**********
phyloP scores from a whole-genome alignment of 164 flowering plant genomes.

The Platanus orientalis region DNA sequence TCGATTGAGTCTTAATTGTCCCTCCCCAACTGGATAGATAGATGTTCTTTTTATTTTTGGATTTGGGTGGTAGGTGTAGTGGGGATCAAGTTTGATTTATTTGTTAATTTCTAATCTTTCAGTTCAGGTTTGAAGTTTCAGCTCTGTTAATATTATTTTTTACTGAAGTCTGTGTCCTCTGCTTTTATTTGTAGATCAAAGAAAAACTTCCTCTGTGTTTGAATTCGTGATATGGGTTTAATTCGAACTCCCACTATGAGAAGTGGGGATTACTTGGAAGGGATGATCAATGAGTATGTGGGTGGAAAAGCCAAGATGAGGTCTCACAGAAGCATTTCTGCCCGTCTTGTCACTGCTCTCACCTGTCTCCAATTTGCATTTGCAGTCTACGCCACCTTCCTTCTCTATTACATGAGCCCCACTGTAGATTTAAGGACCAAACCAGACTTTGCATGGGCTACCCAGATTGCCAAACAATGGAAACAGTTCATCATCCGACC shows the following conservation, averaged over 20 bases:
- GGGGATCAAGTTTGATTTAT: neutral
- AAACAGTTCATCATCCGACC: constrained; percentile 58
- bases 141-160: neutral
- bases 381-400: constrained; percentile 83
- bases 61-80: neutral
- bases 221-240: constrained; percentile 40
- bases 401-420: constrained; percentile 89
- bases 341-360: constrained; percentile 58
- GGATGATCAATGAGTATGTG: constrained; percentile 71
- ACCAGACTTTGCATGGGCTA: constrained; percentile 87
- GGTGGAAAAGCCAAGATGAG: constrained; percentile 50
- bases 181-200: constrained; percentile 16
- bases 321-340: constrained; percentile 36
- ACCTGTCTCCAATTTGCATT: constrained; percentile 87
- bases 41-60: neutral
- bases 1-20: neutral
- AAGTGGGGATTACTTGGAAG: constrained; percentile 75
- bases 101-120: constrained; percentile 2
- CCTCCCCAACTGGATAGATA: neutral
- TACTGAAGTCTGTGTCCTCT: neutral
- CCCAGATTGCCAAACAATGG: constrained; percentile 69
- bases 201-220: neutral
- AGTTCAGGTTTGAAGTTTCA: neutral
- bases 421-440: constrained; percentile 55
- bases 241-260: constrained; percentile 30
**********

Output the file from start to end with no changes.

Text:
phyloP scores from a whole-genome alignment of 164 flowering plant genomes.

The Platanus orientalis region DNA sequence TCGATTGAGTCTTAATTGTCCCTCCCCAACTGGATAGATAGATGTTCTTTTTATTTTTGGATTTGGGTGGTAGGTGTAGTGGGGATCAAGTTTGATTTATTTGTTAATTTCTAATCTTTCAGTTCAGGTTTGAAGTTTCAGCTCTGTTAATATTATTTTTTACTGAAGTCTGTGTCCTCTGCTTTTATTTGTAGATCAAAGAAAAACTTCCTCTGTGTTTGAATTCGTGATATGGGTTTAATTCGAACTCCCACTATGAGAAGTGGGGATTACTTGGAAGGGATGATCAATGAGTATGTGGGTGGAAAAGCCAAGATGAGGTCTCACAGAAGCATTTCTGCCCGTCTTGTCACTGCTCTCACCTGTCTCCAATTTGCATTTGCAGTCTACGCCACCTTCCTTCTCTATTACATGAGCCCCACTGTAGATTTAAGGACCAAACCAGACTTTGCATGGGCTACCCAGATTGCCAAACAATGGAAACAGTTCATCATCCGACC shows the following conservation, averaged over 20 bases:
- GGGGATCAAGTTTGATTTAT: neutral
- AAACAGTTCATCATCCGACC: constrained; percentile 58
- bases 141-160: neutral
- bases 381-400: constrained; percentile 83
- bases 61-80: neutral
- bases 221-240: constrained; percentile 40
- bases 401-420: constrained; percentile 89
- bases 341-360: constrained; percentile 58
- GGATGATCAATGAGTATGTG: constrained; percentile 71
- ACCAGACTTTGCATGGGCTA: constrained; percentile 87
- GGTGGAAAAGCCAAGATGAG: constrained; percentile 50
- bases 181-200: constrained; percentile 16
- bases 321-340: constrained; percentile 36
- ACCTGTCTCCAATTTGCATT: constrained; percentile 87
- bases 41-60: neutral
- bases 1-20: neutral
- AAGTGGGGATTACTTGGAAG: constrained; percentile 75
- bases 101-120: constrained; percentile 2
- CCTCCCCAACTGGATAGATA: neutral
- TACTGAAGTCTGTGTCCTCT: neutral
- CCCAGATTGCCAAACAATGG: constrained; percentile 69
- bases 201-220: neutral
- AGTTCAGGTTTGAAGTTTCA: neutral
- bases 421-440: constrained; percentile 55
- bases 241-260: constrained; percentile 30